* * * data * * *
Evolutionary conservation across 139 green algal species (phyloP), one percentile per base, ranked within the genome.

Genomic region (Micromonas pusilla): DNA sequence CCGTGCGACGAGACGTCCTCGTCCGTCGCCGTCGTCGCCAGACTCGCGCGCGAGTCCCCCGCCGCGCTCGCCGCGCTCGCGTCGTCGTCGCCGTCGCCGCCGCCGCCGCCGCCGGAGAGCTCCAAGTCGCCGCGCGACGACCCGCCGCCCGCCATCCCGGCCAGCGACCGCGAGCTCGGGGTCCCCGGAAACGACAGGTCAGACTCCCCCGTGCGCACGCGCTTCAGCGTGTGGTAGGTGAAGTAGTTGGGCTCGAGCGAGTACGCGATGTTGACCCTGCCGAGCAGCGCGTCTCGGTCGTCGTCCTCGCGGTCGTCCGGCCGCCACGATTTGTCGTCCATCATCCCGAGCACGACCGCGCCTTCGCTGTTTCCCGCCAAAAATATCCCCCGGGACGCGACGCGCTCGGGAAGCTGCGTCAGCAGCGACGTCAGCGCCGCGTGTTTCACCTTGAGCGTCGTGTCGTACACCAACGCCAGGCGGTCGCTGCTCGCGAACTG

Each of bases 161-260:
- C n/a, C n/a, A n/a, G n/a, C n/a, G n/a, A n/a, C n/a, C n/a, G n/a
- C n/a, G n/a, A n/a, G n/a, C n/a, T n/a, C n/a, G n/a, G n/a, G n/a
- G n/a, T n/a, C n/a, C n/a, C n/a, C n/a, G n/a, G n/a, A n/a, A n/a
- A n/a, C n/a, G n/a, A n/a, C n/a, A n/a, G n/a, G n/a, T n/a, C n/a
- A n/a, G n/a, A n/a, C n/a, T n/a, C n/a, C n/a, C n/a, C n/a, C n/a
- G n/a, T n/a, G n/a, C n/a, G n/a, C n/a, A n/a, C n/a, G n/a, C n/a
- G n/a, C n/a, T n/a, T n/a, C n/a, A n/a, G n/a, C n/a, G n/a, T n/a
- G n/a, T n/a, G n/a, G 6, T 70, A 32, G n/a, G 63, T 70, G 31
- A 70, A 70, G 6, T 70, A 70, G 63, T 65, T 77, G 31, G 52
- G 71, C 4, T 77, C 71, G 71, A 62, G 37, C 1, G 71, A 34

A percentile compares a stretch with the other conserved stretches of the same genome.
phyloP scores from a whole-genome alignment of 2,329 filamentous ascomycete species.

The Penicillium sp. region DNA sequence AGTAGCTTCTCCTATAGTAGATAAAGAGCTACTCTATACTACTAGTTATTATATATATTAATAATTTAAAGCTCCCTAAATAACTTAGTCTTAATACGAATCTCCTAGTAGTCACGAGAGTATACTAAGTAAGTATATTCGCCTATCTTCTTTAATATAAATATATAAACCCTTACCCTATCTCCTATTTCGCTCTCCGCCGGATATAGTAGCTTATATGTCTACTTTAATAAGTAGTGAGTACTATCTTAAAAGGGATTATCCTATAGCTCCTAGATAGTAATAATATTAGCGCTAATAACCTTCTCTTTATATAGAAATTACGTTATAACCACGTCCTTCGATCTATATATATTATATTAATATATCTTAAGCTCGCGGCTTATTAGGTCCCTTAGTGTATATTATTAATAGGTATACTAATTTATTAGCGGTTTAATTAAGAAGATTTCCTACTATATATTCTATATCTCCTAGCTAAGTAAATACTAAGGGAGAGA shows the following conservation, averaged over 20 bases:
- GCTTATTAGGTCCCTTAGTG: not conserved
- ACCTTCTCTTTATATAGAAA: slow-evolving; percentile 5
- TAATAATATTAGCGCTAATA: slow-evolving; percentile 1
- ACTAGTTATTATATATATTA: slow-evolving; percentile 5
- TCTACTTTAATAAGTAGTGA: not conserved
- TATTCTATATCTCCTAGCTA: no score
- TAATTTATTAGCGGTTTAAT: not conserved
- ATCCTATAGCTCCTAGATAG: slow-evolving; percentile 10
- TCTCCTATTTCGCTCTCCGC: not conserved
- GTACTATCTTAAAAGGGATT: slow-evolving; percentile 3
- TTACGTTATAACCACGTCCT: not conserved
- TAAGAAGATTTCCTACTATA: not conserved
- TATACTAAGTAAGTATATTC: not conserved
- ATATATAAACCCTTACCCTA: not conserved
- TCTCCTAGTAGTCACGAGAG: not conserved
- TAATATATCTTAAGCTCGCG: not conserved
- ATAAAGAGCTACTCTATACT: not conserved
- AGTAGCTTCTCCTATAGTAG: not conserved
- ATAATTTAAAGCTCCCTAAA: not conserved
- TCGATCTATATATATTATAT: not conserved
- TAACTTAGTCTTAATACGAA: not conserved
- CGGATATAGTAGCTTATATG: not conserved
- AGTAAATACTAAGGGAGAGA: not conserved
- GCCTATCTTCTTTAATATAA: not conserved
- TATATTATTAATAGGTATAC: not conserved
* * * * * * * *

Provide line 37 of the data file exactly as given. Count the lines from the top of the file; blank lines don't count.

- TAACTTAGTCTTAATACGAA: not conserved